Northampton FY22 budget proposal includes tax decrease

Published 5:47 pm Friday, May 21, 2021

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JACKSON – For the third year in a row, the Northampton County budget proposal will recommend a half-cent decrease in ad valorem taxes for county citizens.

The Board of Commissioners held a budget workshop here on May 19 to go over the proposal for the upcoming fiscal year and to discuss the details before a public hearing is held next month. Finance Officer Tameka Green presented the proposal to the board Wednesday evening, detailing what’s different and what’s staying the same for the upcoming fiscal year.

For FY22, which will begin on July 1, the total recommended General Fund budget is $29,855,515, which is an increase of over $1.9 million from the FY21 budget.

Over 70 percent of the county’s revenue is expected to come from ad valorem taxes. As in previous years, the budget proposal includes a half-cent reduction in the ad valorem tax rate, which will bring the rate to $0.905 per $100 of property valuation. At that new rate, the estimated total of ad valorem tax revenue for the county will be $21,413,233, which is an increase from the current fiscal year.

Green added that sales tax is projected to bring in nine percent of FY22 General Fund revenues, an estimated total of $2.6 million. That number is almost $600,000 lower than the current budget, Green explained, because of a slight decrease in sales tax growth over the last eight months.

Expenditures in the budget proposal were prioritized in four strategic areas, including operational control, citizen quality of life, education, and community and economic development/growth.

In the operational control category, Green highlighted funds that were budgeted for safety vehicle fleet replacements and a critical replacement of the phone system. Those funds include $144,000 for new sheriff office vehicles and $40,000 as a second-year installment to replace the current phone system.

The quality of life expenditures include contributions to the NC Forestry Service ($114,659), local volunteer rescue squads ($25,000), Choanoke Area Development Association ($13,000), and Choanoke Public Transportation Authority ($5,000).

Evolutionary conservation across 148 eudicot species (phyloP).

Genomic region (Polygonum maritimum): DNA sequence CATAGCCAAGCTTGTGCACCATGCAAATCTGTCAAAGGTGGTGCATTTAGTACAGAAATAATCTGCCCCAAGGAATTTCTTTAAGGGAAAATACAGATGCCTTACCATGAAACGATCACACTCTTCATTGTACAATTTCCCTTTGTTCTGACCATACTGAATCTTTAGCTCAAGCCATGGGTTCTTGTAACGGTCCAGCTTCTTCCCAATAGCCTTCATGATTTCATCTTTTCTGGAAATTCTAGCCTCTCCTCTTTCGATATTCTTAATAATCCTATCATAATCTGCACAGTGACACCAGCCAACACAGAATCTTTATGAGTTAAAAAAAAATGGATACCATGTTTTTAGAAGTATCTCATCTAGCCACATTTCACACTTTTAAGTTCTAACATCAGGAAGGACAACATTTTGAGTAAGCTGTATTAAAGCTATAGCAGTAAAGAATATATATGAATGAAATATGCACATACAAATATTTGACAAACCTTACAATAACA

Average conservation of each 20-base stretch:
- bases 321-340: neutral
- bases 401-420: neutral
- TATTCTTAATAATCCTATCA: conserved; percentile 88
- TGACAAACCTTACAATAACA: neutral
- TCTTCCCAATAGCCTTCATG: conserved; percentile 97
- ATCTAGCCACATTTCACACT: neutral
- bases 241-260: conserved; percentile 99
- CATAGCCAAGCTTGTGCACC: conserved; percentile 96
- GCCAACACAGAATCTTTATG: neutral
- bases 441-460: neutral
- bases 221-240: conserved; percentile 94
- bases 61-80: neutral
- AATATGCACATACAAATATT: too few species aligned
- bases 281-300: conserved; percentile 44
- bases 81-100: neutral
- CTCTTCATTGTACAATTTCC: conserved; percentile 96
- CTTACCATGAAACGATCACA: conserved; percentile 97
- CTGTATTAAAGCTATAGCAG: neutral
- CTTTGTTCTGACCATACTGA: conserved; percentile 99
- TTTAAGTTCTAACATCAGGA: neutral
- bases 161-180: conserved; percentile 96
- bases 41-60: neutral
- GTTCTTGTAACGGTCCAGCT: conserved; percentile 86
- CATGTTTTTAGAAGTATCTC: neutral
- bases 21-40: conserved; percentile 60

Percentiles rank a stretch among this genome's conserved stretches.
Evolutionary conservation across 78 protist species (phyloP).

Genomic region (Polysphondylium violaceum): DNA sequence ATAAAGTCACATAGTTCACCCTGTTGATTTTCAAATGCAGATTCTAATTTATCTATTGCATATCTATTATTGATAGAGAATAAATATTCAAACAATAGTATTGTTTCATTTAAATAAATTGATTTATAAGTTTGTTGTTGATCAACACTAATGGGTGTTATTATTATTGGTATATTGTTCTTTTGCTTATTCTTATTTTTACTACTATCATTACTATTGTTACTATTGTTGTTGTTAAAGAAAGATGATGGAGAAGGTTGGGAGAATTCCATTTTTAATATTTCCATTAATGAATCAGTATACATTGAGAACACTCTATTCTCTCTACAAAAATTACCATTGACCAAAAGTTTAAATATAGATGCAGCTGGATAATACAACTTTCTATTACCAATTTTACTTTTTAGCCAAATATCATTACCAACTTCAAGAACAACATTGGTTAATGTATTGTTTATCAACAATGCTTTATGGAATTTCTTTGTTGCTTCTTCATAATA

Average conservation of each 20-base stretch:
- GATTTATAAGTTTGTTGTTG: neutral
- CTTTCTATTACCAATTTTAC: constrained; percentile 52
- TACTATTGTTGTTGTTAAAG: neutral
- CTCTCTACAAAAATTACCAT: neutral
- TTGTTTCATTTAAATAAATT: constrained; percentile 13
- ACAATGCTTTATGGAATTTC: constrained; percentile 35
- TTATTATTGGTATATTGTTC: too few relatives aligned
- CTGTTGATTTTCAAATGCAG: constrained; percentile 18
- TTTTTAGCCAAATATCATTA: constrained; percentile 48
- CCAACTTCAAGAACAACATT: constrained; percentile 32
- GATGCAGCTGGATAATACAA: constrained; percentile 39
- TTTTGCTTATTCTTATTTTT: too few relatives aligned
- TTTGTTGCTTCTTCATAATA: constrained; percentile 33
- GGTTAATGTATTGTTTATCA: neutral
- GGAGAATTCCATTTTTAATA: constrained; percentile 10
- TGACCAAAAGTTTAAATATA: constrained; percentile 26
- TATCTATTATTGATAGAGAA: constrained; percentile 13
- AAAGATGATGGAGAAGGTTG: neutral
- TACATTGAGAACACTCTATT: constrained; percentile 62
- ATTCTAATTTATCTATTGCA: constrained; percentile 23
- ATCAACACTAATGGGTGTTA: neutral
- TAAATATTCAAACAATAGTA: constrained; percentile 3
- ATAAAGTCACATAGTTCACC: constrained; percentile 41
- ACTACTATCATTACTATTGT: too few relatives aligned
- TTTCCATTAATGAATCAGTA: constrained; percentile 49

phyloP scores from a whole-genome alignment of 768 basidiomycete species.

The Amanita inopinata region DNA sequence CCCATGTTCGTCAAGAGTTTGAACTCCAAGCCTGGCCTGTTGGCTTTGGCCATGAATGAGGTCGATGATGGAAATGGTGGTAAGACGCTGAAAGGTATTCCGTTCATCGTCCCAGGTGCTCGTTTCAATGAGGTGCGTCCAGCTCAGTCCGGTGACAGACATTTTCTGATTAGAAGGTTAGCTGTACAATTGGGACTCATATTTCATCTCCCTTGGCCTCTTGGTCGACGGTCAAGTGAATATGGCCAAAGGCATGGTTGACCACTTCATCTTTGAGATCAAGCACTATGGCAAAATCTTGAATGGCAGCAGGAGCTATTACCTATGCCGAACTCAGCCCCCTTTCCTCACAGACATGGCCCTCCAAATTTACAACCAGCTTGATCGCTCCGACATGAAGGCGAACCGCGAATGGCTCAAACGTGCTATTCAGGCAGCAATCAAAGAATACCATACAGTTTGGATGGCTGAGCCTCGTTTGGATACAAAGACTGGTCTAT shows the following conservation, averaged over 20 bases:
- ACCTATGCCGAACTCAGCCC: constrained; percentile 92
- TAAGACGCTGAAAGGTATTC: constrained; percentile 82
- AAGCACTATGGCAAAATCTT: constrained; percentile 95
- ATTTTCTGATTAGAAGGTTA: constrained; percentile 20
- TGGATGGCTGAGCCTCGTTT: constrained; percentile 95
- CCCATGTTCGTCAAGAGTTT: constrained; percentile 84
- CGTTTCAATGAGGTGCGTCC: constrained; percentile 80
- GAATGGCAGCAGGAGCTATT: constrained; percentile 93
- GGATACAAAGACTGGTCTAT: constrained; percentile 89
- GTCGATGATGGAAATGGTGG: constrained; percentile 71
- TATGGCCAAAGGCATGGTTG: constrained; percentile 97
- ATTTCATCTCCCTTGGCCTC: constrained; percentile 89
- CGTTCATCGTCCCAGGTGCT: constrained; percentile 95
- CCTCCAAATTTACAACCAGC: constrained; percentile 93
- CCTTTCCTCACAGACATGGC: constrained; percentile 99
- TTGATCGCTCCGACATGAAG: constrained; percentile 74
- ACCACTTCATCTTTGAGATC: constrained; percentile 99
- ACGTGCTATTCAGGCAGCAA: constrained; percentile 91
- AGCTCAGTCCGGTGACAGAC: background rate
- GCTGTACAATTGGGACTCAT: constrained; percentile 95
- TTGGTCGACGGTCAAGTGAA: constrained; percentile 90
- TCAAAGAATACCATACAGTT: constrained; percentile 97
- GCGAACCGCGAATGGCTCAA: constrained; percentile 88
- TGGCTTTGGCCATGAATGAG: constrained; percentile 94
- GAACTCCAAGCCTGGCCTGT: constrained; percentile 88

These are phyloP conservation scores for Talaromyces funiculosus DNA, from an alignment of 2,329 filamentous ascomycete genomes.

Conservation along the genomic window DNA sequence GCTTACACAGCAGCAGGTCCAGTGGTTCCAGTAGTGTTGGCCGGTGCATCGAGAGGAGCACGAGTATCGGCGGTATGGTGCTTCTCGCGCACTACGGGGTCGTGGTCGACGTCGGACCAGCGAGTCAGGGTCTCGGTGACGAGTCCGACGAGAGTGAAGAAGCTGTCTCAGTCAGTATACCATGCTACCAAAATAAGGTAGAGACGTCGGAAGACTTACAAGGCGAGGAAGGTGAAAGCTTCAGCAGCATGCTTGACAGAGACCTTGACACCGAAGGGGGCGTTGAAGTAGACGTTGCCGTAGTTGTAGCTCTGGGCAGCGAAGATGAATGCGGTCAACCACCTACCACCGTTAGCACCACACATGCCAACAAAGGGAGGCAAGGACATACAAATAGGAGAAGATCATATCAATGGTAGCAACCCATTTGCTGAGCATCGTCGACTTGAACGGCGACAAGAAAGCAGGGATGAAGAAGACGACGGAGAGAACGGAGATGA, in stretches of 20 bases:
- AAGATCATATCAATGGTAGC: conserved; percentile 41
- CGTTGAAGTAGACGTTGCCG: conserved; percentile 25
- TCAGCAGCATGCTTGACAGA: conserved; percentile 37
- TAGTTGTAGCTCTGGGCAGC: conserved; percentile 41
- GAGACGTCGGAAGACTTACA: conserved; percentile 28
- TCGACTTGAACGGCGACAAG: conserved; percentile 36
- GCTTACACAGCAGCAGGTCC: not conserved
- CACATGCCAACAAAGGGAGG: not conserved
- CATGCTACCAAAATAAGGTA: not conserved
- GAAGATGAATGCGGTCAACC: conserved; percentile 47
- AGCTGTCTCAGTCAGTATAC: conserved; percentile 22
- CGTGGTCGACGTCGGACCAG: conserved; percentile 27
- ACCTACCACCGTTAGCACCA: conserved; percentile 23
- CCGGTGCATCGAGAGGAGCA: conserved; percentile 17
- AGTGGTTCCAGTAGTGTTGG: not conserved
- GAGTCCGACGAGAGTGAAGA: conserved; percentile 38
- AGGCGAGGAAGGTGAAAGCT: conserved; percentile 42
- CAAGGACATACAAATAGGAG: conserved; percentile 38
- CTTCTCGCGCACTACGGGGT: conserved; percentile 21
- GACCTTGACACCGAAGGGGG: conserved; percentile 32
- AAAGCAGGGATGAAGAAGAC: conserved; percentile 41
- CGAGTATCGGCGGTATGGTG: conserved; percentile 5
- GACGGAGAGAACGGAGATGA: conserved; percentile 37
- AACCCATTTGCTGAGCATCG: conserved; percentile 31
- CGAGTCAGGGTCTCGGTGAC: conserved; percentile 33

Board Chair Charles Tyner, who is also currently serving as the Interim County Manager, noted that the Forestry Service contribution is slightly increased compared to the current year.

“Forestry land is important to us,” he said, mentioning that Northampton County has the largest forestry association in the state.

Green continued her presentation, reporting that the recommended allocation for Northampton County Schools is $4.2 million, a slight increase from the $4 million they received in the FY21 budget.

The majority of that $4.2 million allocation is for the school system’s current expense ($3.78 million). The recommendation for capital outlay is an increase to $453,000, and the fines and forfeitures allocation will decrease slightly to $50,000.

For the two community colleges which serve Northampton County citizens, the budget proposal recommends the same amount for Halifax Community College ($97,000) and an approximately $4,000 reduction for Roanoke Chowan Community College ($25,949) by request.

At the workshop meeting, Tyner said the figures for the community colleges may increase, but he didn’t provide any specific numbers yet.

For community and economic development/growth, Green reported an increase in funding for Economic Development Non-Departmental Capital Outlay Expense ($957,500). She also explained that the $9,000 contribution for main street revitalization projects, something that was first implemented last year, will be allocated again this year.

In her presentation, Green said the proposed budget will not add any new positions, maintaining a total of 272 full-time employees. Merit pay and longevity pay will continue to be fully funded, and there is a recommendation for a one-time (non-permanent) two percent bonus for entitled employees.

“We’ve got the best employees in the world,” Tyner said. “They take their job seriously.”

“And next year there’s going to be a big change because we did a [pay scale] study,” he continued, explaining that they wanted to make sure the employees are receiving what they deserve.

In the water and sewer enterprise fund, there were no proposed increases in fees, though Tyner said there will be an increase in the future once the Phase Six water expansion project gets underway.

“What we’re waiting for is USDA,” he explained. “Once they come in and start on Phase Six, then they’ll tell us what our water rates will be. Looking at it now, they said they might go up like a dollar or dollar and a half.”

“You’ve got to do it to upkeep the lines, you’ve got to upkeep the water tanks, you’ve got to upkeep the entire system,” Tyner continued.

Following Green’s presentation, the board discussed the proposal and asked a few clarification questions. They didn’t make any major changes to what was already proposed.

Tyner mentioned that they’re looking into getting as many state and federal grants as possible to fund several county projects, including the goal to build a new county courthouse which is their “first priority” to work on.

“Unlike it’s been in the past, we’ll be talking budget talk all year long. This is a beginning for us for what we really have to do in Northampton County,” Tyner concluded.

The budget proposal is available for the public to view in the clerk’s office of the Northampton County Administration Building or online at

A public hearing for the budget is scheduled for 6 p.m. on Thursday, June 3 at the Commissioners’ Meeting Room, 9495 NC Hwy 305, Jackson. The meeting is open for in-person attendance but masks are required.